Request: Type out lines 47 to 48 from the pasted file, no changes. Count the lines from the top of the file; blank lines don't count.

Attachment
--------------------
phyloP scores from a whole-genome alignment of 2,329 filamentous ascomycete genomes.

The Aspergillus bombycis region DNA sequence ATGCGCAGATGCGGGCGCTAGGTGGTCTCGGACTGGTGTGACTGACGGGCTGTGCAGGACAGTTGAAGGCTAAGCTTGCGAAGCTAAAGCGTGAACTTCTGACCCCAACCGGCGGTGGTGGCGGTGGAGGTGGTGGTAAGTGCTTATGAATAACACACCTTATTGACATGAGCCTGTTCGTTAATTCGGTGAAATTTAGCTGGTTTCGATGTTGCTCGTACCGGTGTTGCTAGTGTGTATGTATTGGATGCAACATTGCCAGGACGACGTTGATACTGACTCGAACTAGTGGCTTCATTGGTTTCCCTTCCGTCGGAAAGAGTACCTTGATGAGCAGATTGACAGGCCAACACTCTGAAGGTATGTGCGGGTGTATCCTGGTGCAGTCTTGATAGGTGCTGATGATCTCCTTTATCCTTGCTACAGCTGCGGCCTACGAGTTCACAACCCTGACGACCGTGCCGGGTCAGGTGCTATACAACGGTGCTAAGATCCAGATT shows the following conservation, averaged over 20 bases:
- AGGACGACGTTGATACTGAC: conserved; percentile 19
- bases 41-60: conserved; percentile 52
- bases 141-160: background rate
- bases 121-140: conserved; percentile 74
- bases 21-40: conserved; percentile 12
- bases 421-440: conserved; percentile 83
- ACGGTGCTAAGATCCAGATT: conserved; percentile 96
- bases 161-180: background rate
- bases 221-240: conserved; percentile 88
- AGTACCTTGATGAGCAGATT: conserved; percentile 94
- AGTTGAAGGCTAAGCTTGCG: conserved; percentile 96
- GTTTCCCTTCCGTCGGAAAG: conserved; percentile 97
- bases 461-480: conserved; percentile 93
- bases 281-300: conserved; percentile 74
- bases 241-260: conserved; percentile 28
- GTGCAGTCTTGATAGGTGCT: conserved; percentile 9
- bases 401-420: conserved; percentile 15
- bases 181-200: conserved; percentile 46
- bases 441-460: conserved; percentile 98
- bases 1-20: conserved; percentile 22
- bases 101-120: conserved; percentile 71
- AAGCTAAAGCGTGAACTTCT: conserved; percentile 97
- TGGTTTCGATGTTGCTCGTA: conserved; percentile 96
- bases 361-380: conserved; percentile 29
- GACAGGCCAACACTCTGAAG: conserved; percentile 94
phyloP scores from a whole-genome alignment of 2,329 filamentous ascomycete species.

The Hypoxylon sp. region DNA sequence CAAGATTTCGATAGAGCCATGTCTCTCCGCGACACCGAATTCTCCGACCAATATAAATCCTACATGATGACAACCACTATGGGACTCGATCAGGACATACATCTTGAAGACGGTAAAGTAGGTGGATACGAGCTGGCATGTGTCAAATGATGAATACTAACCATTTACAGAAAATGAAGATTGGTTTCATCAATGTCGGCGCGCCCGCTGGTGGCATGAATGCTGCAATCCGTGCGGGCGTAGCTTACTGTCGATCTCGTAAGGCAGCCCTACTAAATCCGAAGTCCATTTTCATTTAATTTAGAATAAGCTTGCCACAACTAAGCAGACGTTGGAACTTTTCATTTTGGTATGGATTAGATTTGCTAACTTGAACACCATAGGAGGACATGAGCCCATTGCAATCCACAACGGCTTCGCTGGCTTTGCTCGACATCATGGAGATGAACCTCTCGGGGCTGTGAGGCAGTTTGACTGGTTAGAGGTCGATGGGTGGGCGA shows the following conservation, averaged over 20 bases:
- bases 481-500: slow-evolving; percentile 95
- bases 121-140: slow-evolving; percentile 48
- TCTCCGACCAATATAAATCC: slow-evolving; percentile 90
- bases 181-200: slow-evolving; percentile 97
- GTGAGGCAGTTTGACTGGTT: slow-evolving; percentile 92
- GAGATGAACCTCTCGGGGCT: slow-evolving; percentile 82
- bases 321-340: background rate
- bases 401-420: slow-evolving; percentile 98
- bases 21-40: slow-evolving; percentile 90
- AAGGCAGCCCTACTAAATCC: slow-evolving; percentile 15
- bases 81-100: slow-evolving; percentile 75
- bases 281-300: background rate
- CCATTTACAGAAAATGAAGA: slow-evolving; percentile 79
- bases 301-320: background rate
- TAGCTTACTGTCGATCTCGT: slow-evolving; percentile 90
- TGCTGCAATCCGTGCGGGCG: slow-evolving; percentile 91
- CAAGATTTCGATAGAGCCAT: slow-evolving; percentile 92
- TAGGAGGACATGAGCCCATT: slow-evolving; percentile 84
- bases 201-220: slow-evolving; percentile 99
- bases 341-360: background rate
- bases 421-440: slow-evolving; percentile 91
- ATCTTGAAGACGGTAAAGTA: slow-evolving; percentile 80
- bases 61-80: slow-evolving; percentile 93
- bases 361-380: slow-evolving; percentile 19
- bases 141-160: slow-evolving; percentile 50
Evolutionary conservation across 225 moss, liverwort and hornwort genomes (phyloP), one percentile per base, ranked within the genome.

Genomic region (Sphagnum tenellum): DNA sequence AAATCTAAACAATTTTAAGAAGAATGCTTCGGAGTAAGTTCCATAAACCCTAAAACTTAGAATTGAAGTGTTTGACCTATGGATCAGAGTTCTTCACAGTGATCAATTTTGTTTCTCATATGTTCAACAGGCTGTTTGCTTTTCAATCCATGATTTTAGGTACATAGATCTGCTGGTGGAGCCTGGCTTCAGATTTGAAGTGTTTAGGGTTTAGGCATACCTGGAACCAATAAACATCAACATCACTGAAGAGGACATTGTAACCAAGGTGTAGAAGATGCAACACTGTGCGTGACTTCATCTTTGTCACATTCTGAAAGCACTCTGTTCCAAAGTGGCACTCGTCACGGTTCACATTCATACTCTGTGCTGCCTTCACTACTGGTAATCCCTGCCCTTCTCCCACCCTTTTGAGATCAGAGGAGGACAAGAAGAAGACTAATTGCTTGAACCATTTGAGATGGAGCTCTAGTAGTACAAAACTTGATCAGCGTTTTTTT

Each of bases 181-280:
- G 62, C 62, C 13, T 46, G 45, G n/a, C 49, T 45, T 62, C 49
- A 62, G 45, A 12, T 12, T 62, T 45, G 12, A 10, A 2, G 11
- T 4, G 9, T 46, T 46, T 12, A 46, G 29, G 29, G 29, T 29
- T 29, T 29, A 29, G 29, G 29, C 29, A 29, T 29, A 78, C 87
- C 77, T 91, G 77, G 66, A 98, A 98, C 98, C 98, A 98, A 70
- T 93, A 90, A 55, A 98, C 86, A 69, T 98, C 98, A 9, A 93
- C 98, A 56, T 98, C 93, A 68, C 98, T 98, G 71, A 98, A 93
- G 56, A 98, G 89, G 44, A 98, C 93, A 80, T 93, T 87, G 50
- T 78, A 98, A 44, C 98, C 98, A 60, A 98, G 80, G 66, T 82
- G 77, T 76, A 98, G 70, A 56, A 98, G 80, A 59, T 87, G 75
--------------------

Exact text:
- TAGGAGGACATGAGCCCATT: slow-evolving; percentile 84
- bases 201-220: slow-evolving; percentile 99